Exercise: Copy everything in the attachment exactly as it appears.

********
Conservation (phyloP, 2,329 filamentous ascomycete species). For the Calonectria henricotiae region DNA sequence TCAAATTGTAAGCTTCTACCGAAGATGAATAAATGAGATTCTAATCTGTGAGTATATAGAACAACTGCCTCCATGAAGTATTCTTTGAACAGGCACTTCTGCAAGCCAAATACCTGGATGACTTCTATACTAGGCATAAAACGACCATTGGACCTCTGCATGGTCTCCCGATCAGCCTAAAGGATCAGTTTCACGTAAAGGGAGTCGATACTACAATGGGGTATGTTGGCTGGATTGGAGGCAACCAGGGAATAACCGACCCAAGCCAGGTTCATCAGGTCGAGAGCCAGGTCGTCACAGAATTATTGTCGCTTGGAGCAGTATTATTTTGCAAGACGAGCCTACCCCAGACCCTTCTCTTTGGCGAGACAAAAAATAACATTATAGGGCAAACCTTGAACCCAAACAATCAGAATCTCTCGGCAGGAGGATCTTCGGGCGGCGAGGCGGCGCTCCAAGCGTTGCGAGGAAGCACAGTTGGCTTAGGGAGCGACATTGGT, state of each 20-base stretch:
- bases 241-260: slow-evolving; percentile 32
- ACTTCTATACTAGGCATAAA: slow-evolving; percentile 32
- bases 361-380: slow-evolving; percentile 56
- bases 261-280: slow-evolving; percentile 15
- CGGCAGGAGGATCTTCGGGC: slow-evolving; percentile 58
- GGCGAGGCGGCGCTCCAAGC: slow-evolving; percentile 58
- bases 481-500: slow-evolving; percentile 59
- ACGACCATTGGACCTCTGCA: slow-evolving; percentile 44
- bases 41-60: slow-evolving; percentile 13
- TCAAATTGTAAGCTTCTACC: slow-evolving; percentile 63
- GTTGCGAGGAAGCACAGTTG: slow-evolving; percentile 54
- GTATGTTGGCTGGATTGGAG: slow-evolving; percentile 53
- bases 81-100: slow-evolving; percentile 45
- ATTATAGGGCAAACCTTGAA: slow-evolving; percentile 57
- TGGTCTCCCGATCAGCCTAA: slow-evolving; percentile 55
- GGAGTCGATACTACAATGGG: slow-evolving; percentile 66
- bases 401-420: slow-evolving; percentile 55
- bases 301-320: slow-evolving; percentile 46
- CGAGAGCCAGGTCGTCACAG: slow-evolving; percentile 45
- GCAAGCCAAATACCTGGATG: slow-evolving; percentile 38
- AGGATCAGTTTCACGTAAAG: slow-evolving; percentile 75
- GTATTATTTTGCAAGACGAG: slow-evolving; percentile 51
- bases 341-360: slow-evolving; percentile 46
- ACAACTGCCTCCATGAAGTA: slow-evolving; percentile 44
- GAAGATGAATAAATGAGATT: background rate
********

Conservation (phyloP, 2,329 filamentous ascomycete species). For the Calonectria henricotiae region DNA sequence TCAAATTGTAAGCTTCTACCGAAGATGAATAAATGAGATTCTAATCTGTGAGTATATAGAACAACTGCCTCCATGAAGTATTCTTTGAACAGGCACTTCTGCAAGCCAAATACCTGGATGACTTCTATACTAGGCATAAAACGACCATTGGACCTCTGCATGGTCTCCCGATCAGCCTAAAGGATCAGTTTCACGTAAAGGGAGTCGATACTACAATGGGGTATGTTGGCTGGATTGGAGGCAACCAGGGAATAACCGACCCAAGCCAGGTTCATCAGGTCGAGAGCCAGGTCGTCACAGAATTATTGTCGCTTGGAGCAGTATTATTTTGCAAGACGAGCCTACCCCAGACCCTTCTCTTTGGCGAGACAAAAAATAACATTATAGGGCAAACCTTGAACCCAAACAATCAGAATCTCTCGGCAGGAGGATCTTCGGGCGGCGAGGCGGCGCTCCAAGCGTTGCGAGGAAGCACAGTTGGCTTAGGGAGCGACATTGGT, state of each 20-base stretch:
- bases 241-260: slow-evolving; percentile 32
- ACTTCTATACTAGGCATAAA: slow-evolving; percentile 32
- bases 361-380: slow-evolving; percentile 56
- bases 261-280: slow-evolving; percentile 15
- CGGCAGGAGGATCTTCGGGC: slow-evolving; percentile 58
- GGCGAGGCGGCGCTCCAAGC: slow-evolving; percentile 58
- bases 481-500: slow-evolving; percentile 59
- ACGACCATTGGACCTCTGCA: slow-evolving; percentile 44
- bases 41-60: slow-evolving; percentile 13
- TCAAATTGTAAGCTTCTACC: slow-evolving; percentile 63
- GTTGCGAGGAAGCACAGTTG: slow-evolving; percentile 54
- GTATGTTGGCTGGATTGGAG: slow-evolving; percentile 53
- bases 81-100: slow-evolving; percentile 45
- ATTATAGGGCAAACCTTGAA: slow-evolving; percentile 57
- TGGTCTCCCGATCAGCCTAA: slow-evolving; percentile 55
- GGAGTCGATACTACAATGGG: slow-evolving; percentile 66
- bases 401-420: slow-evolving; percentile 55
- bases 301-320: slow-evolving; percentile 46
- CGAGAGCCAGGTCGTCACAG: slow-evolving; percentile 45
- GCAAGCCAAATACCTGGATG: slow-evolving; percentile 38
- AGGATCAGTTTCACGTAAAG: slow-evolving; percentile 75
- GTATTATTTTGCAAGACGAG: slow-evolving; percentile 51
- bases 341-360: slow-evolving; percentile 46
- ACAACTGCCTCCATGAAGTA: slow-evolving; percentile 44
- GAAGATGAATAAATGAGATT: background rate